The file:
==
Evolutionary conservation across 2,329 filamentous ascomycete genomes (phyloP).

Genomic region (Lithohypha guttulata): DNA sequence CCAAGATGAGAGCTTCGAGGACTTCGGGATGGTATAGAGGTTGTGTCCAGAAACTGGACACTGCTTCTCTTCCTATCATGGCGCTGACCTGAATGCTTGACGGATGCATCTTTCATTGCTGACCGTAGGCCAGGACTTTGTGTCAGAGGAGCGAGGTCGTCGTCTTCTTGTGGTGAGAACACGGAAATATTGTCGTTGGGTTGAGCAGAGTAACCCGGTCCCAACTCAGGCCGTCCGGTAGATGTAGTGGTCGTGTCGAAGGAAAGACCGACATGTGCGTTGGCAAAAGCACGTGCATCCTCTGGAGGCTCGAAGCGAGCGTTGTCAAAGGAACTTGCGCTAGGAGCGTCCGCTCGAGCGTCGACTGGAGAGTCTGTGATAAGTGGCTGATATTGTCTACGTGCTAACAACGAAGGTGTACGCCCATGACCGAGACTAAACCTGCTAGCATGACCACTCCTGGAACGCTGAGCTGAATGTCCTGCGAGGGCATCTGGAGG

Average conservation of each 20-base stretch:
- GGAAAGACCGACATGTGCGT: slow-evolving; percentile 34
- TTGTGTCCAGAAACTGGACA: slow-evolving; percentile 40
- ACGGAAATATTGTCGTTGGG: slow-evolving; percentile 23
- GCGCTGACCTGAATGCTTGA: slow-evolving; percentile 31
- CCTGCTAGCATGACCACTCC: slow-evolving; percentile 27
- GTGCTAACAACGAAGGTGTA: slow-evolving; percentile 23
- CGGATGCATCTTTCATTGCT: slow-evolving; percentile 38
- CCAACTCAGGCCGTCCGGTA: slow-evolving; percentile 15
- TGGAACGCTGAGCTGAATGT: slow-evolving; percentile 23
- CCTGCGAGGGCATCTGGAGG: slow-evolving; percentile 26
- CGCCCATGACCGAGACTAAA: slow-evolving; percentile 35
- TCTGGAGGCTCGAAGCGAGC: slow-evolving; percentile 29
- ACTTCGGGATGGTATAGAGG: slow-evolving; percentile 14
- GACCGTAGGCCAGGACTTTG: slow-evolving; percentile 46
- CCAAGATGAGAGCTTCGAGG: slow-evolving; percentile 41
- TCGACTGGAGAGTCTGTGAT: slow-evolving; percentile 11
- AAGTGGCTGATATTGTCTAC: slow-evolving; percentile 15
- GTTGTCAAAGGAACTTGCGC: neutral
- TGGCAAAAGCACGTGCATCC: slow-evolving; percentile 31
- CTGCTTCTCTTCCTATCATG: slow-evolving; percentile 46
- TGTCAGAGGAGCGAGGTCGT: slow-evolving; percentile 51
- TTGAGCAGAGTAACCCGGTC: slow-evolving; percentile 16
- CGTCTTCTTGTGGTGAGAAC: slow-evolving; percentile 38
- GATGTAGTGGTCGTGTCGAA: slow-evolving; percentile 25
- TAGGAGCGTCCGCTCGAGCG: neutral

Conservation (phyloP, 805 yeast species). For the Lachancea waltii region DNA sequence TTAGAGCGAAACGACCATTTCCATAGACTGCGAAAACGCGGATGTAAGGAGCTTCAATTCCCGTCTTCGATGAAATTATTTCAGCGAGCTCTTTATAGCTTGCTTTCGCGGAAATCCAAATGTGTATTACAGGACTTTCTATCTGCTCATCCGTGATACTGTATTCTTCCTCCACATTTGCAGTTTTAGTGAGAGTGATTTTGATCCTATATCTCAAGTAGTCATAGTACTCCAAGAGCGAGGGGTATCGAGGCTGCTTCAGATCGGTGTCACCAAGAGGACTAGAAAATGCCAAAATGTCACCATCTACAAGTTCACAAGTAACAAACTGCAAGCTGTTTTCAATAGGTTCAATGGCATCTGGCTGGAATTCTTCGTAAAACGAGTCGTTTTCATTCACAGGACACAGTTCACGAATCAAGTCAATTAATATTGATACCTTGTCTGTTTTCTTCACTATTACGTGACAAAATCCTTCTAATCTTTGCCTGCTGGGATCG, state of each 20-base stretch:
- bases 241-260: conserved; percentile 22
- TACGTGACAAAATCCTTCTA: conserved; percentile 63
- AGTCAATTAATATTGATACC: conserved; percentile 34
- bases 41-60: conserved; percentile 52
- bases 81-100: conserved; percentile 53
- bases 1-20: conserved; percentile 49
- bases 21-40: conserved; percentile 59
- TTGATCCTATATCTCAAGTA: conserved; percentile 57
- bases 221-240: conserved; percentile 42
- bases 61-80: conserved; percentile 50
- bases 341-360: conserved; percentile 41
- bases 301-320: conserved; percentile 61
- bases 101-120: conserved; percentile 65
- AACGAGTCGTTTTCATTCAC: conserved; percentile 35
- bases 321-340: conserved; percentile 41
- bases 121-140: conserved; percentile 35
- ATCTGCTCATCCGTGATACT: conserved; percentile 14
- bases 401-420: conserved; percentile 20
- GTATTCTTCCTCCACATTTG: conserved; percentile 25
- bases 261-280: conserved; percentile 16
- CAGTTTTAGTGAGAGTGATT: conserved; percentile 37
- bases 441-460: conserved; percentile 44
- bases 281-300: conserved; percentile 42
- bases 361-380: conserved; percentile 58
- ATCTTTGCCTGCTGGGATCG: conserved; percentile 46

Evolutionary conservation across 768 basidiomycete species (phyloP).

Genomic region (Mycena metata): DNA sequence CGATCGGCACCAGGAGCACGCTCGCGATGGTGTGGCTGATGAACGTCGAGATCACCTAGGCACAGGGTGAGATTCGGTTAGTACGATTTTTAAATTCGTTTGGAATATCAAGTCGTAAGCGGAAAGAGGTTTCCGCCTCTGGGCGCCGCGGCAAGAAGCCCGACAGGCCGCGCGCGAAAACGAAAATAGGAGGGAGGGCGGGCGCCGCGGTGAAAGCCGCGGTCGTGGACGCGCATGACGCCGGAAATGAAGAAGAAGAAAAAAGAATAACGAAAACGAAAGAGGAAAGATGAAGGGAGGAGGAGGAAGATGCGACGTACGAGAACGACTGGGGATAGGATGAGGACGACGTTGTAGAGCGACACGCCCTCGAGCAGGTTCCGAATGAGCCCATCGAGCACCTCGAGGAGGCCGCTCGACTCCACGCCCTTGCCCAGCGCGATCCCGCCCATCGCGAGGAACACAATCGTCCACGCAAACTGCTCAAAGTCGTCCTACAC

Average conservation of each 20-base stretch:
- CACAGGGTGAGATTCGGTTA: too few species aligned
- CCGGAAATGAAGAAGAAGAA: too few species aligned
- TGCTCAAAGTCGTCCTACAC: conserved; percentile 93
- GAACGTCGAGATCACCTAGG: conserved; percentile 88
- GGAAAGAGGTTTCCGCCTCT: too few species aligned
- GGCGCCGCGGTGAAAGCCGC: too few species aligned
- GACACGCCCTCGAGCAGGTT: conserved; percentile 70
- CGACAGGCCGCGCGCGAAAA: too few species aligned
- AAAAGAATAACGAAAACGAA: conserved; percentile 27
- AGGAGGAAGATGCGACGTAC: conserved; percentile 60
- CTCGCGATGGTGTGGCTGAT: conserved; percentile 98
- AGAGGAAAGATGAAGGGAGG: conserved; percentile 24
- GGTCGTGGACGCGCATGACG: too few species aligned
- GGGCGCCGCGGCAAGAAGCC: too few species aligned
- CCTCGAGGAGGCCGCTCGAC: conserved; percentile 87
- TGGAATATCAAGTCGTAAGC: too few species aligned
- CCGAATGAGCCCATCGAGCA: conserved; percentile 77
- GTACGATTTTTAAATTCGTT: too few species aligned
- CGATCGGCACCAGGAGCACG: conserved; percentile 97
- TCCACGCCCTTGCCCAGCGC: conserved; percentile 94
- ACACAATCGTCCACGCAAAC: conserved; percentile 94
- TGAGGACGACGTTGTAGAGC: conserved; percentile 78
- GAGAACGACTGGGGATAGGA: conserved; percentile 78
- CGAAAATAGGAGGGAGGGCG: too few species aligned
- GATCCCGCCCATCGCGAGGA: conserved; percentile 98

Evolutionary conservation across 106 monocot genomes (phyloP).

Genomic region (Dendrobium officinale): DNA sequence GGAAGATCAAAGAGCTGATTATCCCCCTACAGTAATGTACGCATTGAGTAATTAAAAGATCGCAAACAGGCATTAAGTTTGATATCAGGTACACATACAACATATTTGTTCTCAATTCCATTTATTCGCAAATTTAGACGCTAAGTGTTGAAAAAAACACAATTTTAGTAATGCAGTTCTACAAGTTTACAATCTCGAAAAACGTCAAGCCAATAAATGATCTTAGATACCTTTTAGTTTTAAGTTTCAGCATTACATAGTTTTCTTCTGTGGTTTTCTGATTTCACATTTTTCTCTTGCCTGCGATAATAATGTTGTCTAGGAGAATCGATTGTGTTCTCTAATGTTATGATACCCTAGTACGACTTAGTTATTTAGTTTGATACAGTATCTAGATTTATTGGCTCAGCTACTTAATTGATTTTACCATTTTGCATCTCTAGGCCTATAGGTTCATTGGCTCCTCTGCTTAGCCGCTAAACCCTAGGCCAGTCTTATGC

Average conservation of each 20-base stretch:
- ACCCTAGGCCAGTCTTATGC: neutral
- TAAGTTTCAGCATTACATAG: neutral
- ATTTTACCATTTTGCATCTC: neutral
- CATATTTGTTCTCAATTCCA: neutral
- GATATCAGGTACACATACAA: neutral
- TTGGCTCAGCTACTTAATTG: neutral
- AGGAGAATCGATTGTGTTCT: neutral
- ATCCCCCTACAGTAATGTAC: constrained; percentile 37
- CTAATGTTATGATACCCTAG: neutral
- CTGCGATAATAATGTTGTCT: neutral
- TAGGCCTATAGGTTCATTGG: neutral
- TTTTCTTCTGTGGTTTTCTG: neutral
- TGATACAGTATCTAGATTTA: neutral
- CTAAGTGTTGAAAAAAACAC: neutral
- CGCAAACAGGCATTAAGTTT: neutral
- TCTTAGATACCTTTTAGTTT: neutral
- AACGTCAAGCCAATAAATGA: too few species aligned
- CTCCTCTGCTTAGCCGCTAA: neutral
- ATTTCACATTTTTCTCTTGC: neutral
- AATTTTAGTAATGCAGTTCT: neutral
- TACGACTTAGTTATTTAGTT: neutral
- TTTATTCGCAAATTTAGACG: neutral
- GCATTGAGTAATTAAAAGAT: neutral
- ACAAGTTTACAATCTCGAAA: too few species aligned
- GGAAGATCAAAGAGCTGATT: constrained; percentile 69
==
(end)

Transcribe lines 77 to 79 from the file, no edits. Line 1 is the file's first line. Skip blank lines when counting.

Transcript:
- TCCACGCCCTTGCCCAGCGC: conserved; percentile 94
- ACACAATCGTCCACGCAAAC: conserved; percentile 94
- TGAGGACGACGTTGTAGAGC: conserved; percentile 78